I am far from advising whistle blowers to remain in a state of continual hostilities. A surface politeness is something that we should be able to expect of each other. There would be extra stress in open rivalry and even as one is whistle blowing you have still to deal with people in day to day practicalities. It is extraordinarily difficult to be practically dependent on people with whom you have differences. To have rows with them will not make possible continued work. So whistle blowers must along with the surface most of the time. But there is a cost involved. Living and working in such a situation is living and working with a subtle lie all the time - not a lie as a statement but a lie in my presentation of myself in the situation, about what you really feel. Dealing with your chummy colleagues you end up feeling psychologically mucky.

True friendship is based on trust. It is trust that has broken down at that point where a whistle blower decides that they must act. The pre-condition of friendship and "good interpersonal relations" is that people are open and straight with each other. That way they can orientate accurately to each other. That way they are not misled into liking a PR facade. But it is the PR facade that the whistle blower is trying to blow right open.

Happy Families and their dissidents

What is often happening in organisations on crisis of this type is similar to what is happening to freak out individuals whose sudden outbursts of hostility seem utterly incomprehensible to "happy families" - until a psychiatrist comes in and diagnoses "schizophrenia" . In such families there is a surface niceness and reasonableness which covers over the fact that someone in the family has a different view of how things are. Someone gets sick of the family PR lies. However if they raise their alternative view, the different view that makes sense of their experience, they rupture the veneer of niceness, which is very much the family self concept, in a way that the others in the family can only accept through a deeply frightening process in which their illusory self concept as being ever so nice disintegrates.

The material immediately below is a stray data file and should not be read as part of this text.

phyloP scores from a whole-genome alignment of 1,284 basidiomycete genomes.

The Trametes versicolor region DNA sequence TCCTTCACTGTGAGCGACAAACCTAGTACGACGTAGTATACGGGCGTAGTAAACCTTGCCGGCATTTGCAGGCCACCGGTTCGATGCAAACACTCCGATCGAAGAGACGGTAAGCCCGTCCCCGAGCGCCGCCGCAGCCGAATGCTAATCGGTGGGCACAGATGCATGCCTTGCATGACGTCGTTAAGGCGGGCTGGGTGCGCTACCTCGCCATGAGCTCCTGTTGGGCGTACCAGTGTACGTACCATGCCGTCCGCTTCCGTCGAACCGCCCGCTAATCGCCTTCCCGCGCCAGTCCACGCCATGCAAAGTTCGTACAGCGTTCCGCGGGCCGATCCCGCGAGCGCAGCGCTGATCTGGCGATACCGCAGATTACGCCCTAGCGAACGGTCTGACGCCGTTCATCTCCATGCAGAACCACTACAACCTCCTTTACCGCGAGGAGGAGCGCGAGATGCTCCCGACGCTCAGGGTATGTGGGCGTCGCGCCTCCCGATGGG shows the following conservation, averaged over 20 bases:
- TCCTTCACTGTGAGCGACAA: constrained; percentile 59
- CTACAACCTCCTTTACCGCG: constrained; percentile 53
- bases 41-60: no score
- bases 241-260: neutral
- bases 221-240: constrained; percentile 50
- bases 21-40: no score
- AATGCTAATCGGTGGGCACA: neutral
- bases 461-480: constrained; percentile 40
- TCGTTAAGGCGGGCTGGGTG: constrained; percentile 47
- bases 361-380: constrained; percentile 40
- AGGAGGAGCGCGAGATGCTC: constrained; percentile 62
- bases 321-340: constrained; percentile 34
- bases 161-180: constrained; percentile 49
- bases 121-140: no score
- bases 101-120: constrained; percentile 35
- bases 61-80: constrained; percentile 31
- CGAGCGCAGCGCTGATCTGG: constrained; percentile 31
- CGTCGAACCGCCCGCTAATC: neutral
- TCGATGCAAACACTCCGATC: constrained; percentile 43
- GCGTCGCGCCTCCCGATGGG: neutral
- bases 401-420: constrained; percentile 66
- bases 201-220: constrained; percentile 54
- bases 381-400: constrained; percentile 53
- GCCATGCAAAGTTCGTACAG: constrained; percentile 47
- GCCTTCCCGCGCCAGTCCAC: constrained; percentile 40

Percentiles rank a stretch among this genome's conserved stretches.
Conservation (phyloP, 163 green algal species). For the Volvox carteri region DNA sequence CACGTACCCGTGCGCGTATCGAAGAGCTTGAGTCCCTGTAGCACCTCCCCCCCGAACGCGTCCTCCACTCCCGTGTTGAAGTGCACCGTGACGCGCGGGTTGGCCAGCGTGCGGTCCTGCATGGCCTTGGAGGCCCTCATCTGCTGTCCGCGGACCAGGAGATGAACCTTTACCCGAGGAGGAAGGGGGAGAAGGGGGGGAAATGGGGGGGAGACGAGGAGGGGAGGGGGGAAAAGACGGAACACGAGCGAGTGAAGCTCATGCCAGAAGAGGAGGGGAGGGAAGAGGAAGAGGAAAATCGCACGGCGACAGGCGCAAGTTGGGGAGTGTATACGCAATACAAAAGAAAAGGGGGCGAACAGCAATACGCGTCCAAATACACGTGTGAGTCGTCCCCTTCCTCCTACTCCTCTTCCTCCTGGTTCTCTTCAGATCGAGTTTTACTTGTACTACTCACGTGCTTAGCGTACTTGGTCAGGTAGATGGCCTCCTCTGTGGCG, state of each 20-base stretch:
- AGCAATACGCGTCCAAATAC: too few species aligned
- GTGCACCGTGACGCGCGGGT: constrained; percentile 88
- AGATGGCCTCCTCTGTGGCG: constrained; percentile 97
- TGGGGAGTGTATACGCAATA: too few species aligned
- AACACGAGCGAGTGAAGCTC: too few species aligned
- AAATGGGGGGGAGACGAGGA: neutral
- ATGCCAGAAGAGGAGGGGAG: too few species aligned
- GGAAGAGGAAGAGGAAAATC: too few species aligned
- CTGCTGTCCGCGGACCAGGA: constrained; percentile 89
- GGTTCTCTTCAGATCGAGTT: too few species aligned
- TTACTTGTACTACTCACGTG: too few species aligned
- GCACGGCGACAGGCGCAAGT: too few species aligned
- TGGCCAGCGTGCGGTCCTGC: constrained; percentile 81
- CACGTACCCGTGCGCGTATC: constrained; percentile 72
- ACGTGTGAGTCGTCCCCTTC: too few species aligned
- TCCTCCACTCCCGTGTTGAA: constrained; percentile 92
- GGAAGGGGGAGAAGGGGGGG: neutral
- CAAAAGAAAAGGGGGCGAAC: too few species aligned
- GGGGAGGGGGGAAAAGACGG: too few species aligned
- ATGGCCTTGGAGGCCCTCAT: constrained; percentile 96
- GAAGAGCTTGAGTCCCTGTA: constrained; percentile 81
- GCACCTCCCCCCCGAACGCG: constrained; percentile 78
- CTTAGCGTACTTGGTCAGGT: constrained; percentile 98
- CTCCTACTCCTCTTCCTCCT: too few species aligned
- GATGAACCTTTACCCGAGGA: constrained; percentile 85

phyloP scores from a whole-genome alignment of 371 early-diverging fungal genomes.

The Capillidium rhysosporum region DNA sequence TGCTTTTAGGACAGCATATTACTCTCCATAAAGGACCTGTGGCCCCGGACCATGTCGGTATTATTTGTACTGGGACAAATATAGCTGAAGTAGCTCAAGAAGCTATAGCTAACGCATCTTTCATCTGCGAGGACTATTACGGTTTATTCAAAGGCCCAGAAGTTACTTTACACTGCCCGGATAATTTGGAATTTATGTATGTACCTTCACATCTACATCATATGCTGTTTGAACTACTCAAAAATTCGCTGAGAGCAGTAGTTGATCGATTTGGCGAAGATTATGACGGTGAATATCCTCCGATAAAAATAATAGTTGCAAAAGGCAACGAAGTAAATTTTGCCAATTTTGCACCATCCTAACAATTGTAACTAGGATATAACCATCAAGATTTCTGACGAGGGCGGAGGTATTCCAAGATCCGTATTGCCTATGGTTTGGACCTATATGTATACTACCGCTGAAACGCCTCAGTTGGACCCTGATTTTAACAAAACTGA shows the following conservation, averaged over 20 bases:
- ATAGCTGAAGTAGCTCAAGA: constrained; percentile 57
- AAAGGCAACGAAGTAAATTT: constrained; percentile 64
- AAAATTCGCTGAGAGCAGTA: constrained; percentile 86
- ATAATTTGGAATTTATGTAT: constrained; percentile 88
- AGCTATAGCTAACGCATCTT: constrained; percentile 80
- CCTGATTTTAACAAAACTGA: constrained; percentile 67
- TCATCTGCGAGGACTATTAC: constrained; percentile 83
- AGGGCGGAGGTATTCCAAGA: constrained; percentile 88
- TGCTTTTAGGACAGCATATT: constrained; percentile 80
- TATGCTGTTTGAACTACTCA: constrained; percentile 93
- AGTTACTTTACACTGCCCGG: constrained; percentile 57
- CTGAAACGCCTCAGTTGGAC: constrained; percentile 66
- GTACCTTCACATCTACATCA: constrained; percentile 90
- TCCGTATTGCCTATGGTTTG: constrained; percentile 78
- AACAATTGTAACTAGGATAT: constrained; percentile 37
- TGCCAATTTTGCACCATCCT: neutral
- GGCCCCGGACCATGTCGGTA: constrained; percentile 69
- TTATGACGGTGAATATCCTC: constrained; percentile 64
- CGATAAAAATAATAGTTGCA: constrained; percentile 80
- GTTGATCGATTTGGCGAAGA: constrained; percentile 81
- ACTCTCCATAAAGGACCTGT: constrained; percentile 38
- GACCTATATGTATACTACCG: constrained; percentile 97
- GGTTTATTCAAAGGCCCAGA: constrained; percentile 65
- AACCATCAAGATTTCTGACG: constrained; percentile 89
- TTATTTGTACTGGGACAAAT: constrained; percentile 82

A surface persona of niceness is useful in superficial undertakings where one has no deep differences with people. However if important matters of principle are a stake one has good cause to ditch this nice persona and reach for those responses which therapists always call for - getting in touch with your real feelings. And the real feelings of the whistle blowers who have discovered that the organisation that they work for is merely a honey pot for the clique that runs it are bewilderment, fear and anger. Psychotherapists assure us that the correct thing to do is to work with real feelings and that involves not pretending to be nice. That is the mentally healthy thing to do because it is the honest thing to do.

If the whistle blower is totally isolated then the situation can be even terribly disturbing. It would be gravely disturbing. There is a Sufi parable in Tart's book which I found highly apposite. The teacher of Moses, Khidr, warns mankind that on a certain date all water that is not hoarded will be replaced by a special kind of water that will drive men mad. Only one person heeds his warning and hoards water. When the date comes this one person observes the wells and rivers dry up and then, shortly afterwards start flowing again. He himself only drinks from his hoard but everyone else fails to notice, they drink the new water and they start acting very weirdly. In their relationship to him they are either totally hostile to him or compassionate about his oddness . This means he ends up feeling that he cannot actually communicate with anyone properly anymore. He comes to feel totally isolated and alone and so, in the end, he too drinks their water . He forgets about his own hoard. Everyone else then regards him as a madman who has been miraculously been restored to sanity (Tart p 172)